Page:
The battle between children and a plate of peas is as old as time. While you may have assumed other parents struggle to get their kids to eat vegetables, what you may not have realized is that diet experts go through the same torturous trials. We all know that eating fruits and vegetables is important. But how do you get kids to eat more of these foods?
Feeding Fussy Pre-schoolers
If you have fussy kids, keep offering them lots of different fruit and veg, but try to avoid putting too much pressure on. The NHS says the trick is not to worry about what they eat in a day or whether they eat everything at mealtimes, but instead think about what they eat over a week.
Here are top tips for feeding fussy pre-school children and toddlers from Sarah Ockwell-Smith, author of ‘The Gentle Eating Book: The Easier, Calmer Approach to Feeding Your Child and Solving Common Eating Problems’.
Teach your child what an appropriate amount of salad dressing is and how it can be ordered on the side at restaurants.
Take pressure off. If you cajole, bribe, cheer, clap or reward them for eating, they are less likely to eat the food again of their own accord. Similarly, if you restrict certain more palatable foods or use them as a reward, for instance offering dessert if they eat all their main meal, they are more likely to struggle with self-regulating in the future.
Forget punishments. Punishing a child for fussy eating is unlikely to improve the situation, and it could make it worse. Try to avoid making a fuss if they refuse to eat a food or if they eat something new.
Make food fun. If you can, grow veg together, visit farmer’s markets, cook together and play with food – for instance, carrot and potato printing or making broccoli trees to hide dinosaurs in. Read storybooks featuring different foods, watch cartoons with their favourite characters eating adventurously and consider buying plates featuring pictures of vegetables.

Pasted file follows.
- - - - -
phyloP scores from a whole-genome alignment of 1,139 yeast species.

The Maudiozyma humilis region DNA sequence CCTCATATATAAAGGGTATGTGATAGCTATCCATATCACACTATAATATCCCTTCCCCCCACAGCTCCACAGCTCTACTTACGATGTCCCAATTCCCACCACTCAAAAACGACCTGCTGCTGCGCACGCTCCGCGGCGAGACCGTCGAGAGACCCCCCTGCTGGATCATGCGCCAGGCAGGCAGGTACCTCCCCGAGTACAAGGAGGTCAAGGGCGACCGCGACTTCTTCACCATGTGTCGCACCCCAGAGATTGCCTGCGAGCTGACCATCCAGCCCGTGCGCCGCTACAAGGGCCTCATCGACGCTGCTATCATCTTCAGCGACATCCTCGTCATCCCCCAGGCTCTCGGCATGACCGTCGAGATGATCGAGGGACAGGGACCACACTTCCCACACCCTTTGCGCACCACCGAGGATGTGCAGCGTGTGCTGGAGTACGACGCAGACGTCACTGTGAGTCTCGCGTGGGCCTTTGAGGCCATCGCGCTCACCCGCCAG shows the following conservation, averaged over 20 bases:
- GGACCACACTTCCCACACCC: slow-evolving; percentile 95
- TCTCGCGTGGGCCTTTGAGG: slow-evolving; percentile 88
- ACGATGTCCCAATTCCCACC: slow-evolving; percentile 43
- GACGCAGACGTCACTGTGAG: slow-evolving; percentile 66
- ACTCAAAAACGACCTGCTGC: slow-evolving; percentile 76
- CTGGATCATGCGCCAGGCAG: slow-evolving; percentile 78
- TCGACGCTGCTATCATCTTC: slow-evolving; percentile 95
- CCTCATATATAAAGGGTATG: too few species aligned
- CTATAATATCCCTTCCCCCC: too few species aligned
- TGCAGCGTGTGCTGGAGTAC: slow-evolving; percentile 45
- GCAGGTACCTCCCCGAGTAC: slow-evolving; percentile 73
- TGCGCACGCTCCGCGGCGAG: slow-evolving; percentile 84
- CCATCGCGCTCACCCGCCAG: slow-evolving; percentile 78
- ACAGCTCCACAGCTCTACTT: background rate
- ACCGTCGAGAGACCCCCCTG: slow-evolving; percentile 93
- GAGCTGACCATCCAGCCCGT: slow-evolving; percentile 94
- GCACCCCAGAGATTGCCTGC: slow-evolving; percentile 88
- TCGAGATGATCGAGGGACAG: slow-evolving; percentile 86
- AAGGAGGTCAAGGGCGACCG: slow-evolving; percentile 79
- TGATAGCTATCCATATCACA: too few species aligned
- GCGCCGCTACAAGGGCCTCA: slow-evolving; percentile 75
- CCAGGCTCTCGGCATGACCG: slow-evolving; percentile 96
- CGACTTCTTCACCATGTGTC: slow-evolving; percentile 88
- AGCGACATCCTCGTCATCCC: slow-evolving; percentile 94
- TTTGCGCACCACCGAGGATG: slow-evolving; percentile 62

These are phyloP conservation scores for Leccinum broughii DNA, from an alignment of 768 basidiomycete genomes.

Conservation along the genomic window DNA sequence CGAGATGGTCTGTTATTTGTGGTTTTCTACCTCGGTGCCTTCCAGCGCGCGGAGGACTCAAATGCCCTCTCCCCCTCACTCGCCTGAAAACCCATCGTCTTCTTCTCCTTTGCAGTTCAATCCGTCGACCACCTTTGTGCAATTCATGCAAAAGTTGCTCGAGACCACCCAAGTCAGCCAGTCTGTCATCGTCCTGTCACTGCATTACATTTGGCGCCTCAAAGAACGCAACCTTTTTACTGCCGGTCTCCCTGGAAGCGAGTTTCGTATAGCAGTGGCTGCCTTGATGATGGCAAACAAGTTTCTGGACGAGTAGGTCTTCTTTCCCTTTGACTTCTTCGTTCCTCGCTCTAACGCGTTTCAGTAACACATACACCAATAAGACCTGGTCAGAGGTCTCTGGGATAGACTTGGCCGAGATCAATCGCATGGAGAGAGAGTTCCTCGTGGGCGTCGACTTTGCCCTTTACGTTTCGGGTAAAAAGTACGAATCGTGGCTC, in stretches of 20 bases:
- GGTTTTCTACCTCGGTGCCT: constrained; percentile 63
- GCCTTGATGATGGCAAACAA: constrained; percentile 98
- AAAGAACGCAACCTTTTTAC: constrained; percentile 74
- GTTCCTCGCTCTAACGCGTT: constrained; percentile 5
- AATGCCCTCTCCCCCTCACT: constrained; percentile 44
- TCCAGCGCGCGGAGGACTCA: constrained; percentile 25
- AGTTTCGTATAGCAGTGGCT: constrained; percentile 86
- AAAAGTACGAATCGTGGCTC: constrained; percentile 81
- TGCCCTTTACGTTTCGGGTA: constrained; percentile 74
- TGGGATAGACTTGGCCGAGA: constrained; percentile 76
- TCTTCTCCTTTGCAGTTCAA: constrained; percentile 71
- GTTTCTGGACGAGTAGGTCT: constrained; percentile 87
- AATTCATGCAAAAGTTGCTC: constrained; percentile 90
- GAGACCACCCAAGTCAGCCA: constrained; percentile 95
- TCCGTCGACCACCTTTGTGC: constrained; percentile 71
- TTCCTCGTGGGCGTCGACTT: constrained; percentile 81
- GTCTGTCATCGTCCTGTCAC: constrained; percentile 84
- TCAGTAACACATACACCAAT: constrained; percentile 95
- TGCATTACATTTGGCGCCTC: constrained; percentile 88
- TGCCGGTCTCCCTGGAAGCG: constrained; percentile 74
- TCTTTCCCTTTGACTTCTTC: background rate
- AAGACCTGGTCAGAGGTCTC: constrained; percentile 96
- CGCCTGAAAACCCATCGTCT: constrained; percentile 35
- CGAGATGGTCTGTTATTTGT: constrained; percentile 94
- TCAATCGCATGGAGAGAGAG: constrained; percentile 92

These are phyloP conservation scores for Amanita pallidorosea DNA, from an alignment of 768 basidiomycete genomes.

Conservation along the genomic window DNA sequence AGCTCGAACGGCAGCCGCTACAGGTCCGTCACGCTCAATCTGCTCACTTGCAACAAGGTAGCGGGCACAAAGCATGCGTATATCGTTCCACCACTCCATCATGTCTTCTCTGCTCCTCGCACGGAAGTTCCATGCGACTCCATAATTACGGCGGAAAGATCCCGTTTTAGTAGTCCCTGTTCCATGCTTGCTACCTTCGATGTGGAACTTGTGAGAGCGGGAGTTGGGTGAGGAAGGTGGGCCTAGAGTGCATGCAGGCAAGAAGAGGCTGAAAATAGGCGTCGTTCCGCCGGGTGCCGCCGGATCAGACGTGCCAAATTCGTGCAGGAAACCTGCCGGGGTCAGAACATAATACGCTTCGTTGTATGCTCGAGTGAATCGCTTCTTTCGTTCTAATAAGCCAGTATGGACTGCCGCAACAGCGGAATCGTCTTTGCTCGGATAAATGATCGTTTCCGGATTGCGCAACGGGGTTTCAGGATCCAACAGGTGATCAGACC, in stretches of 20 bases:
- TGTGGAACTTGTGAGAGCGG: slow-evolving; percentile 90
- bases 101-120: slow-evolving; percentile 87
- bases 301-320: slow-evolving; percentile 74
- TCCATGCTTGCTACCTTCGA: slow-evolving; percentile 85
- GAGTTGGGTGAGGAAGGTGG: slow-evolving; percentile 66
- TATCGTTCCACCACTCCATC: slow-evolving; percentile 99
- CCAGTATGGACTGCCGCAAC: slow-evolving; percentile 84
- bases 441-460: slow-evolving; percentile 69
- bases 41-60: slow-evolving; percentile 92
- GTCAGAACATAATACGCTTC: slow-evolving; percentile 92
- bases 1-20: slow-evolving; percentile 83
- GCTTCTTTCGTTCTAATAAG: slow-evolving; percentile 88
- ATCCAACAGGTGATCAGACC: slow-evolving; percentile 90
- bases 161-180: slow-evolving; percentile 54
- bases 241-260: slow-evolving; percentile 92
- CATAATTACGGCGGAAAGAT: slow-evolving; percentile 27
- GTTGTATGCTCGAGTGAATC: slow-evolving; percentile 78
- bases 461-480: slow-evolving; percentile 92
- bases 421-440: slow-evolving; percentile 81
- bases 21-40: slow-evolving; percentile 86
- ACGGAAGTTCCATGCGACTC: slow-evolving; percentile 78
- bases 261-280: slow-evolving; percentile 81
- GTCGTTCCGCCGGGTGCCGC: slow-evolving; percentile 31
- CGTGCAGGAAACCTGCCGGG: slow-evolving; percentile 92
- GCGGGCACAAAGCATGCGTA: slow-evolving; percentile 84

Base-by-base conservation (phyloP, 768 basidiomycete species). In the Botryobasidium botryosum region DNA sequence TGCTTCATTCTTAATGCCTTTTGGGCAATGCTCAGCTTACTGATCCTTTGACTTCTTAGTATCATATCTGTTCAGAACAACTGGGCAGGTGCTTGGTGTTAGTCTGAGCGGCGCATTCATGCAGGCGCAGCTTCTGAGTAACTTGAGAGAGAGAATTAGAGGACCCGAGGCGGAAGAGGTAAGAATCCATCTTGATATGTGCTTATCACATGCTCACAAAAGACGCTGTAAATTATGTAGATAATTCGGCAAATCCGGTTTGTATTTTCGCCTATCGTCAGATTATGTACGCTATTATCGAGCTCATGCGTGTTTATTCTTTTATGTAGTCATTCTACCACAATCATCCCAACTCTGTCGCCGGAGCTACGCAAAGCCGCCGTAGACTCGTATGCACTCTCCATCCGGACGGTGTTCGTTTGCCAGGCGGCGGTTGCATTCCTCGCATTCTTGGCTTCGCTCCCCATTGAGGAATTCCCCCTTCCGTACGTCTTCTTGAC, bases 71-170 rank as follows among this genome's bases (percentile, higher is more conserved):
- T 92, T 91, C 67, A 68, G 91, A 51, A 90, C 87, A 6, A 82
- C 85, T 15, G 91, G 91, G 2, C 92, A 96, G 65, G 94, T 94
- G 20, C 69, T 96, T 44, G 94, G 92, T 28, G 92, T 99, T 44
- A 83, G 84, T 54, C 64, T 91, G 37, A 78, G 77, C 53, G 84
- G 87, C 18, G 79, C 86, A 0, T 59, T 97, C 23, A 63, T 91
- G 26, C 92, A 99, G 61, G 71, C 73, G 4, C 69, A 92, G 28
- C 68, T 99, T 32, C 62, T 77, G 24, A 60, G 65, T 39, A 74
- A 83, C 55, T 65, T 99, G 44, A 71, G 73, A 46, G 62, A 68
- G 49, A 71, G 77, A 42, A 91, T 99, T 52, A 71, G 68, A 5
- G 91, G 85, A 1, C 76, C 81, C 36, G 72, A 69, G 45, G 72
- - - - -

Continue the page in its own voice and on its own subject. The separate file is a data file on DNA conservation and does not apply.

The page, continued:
Go back to instinctive eating. Trust your child if they say they’re hungry, even if they have just eaten – and if they say they’re not, even if they’ve not eaten for hours.
Tips for Parents
Your kids wont benefit from constant instructions, you need to make the task easier for them. Here are a few ways you can take two steps forward:
- Provide fruits and vegetables as snacks. Keep fruit washed, cut up and in plain sight in the refrigerator.
- Serve salads more often. Get prewashed, bagged salad at the grocery store. Teach your child what an appropriate amount of salad dressing is and how it can be ordered on the side at restaurants.
- Try out vegetarian recipes for spaghetti, lasagna, chili, or other foods using vegetables instead of meat.
- Include at least one leafy green or yellow vegetable for vitamin A such as spinach, broccoli, winter squash, greens, or carrots each day.
- Include at least one vitamin C–rich fruit or vegetable, such as oranges, grapefruit, strawberries, melon, tomato, and broccoli each day.
- Add a fruit or vegetable as part of every meal or snack. For example, you could put fruit on cereal, add a piece of fruit or small salad to your child’s lunch, use vegetables and dip for an after-school snack, or add a vegetable or two you want to try to the family’s dinner.
- Be a role model—eat more fruits and vegetables yourself.
By choosing health-promoting foods, you can establish good nutritional habits in your child that will last for the rest of his or her life. Just a few tips and tricks can promote necessary growth that your child might be missing out on.